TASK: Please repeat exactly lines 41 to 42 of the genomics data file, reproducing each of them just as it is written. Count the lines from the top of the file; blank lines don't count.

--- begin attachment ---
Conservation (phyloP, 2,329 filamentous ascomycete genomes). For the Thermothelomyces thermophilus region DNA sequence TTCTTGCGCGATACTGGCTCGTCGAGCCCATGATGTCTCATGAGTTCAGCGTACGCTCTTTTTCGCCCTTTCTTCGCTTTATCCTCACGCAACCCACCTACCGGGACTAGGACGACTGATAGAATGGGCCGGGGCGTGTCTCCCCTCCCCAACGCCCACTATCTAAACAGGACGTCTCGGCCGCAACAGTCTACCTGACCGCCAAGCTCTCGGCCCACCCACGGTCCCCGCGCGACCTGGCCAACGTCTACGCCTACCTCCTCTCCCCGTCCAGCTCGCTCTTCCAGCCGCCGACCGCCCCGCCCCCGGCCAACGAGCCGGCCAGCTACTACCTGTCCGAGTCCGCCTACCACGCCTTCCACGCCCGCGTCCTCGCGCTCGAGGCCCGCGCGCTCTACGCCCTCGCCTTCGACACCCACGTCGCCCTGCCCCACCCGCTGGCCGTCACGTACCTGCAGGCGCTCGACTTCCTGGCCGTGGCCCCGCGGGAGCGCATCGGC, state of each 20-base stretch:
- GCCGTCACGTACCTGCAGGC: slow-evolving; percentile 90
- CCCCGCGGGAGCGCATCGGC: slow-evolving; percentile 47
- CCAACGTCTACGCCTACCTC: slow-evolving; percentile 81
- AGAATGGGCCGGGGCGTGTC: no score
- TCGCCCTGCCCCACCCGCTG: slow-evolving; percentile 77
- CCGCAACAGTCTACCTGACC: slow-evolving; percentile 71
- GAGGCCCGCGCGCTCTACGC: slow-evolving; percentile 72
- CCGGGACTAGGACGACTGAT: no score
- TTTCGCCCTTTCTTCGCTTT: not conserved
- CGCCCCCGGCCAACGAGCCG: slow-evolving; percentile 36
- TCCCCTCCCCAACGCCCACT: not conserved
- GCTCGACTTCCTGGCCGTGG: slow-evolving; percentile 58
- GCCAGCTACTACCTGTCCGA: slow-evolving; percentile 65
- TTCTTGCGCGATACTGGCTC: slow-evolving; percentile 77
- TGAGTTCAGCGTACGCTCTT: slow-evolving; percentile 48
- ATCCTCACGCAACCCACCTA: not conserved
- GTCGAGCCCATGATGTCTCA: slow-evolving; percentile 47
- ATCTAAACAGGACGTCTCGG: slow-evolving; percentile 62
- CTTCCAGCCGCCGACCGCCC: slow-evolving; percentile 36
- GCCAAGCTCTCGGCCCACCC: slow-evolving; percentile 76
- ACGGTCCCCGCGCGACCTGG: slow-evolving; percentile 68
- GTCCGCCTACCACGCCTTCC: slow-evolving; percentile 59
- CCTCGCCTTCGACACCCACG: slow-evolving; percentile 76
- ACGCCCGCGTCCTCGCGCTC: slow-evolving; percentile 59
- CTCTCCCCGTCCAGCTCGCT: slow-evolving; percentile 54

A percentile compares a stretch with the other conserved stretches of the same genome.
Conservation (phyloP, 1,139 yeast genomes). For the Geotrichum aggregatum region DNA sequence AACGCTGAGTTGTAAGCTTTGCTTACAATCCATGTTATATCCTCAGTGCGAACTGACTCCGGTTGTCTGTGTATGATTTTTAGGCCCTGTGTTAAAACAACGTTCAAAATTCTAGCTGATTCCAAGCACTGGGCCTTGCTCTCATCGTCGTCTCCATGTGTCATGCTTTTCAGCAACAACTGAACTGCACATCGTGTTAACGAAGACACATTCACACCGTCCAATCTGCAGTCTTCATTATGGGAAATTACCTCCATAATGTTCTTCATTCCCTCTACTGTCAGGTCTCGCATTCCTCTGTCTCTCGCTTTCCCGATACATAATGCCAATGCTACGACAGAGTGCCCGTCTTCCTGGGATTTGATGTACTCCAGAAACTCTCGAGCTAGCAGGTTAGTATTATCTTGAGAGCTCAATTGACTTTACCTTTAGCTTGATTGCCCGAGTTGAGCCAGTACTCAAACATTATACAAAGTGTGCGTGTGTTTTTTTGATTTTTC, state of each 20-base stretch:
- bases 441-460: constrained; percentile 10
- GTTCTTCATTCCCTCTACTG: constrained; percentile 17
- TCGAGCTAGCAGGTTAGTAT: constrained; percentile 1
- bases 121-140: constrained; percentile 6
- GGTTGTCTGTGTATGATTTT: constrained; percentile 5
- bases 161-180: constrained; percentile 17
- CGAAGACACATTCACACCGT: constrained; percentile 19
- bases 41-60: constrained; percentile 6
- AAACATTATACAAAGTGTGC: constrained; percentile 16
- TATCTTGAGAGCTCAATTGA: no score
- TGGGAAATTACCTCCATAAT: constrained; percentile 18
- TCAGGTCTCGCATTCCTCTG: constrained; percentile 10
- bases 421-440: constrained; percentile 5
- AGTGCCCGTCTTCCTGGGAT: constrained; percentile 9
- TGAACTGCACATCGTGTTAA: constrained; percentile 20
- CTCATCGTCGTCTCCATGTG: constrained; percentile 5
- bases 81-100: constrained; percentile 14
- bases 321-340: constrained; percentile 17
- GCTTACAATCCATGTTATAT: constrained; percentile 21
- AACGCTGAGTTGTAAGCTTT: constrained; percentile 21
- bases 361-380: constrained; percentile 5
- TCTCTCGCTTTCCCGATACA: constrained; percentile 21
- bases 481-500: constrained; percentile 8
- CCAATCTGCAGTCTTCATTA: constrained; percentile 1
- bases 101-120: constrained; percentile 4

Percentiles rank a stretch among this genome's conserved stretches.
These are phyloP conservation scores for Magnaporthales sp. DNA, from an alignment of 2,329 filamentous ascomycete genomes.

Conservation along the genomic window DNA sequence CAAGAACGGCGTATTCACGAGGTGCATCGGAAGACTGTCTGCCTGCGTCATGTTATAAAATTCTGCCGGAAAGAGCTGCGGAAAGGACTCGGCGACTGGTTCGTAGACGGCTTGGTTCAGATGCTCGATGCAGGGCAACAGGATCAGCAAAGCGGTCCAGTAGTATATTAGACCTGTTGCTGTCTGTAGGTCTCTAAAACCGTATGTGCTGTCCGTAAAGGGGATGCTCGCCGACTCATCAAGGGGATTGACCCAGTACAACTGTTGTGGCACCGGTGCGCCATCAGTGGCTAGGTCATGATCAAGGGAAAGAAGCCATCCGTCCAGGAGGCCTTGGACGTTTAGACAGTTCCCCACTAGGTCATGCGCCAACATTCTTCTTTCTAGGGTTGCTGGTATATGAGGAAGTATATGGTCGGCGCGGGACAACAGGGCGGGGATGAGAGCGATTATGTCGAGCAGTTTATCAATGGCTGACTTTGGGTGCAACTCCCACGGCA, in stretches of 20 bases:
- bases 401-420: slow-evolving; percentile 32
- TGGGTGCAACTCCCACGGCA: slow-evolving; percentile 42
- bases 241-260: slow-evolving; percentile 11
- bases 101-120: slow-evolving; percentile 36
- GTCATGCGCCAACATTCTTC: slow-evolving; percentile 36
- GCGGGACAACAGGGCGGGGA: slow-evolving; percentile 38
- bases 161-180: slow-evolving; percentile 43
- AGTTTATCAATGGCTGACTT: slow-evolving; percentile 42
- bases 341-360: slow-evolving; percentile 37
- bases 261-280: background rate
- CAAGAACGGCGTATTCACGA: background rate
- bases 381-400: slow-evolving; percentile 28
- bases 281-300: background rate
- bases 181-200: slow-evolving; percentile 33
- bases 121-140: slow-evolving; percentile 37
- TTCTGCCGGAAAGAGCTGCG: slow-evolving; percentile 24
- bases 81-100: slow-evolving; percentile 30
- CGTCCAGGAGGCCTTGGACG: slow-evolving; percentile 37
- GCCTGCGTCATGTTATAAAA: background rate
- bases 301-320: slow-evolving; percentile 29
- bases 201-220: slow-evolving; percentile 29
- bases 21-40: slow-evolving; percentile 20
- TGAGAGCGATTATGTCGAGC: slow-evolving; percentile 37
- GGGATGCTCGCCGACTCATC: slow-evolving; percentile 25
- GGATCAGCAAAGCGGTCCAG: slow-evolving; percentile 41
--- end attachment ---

- bases 421-440: constrained; percentile 5
- AGTGCCCGTCTTCCTGGGAT: constrained; percentile 9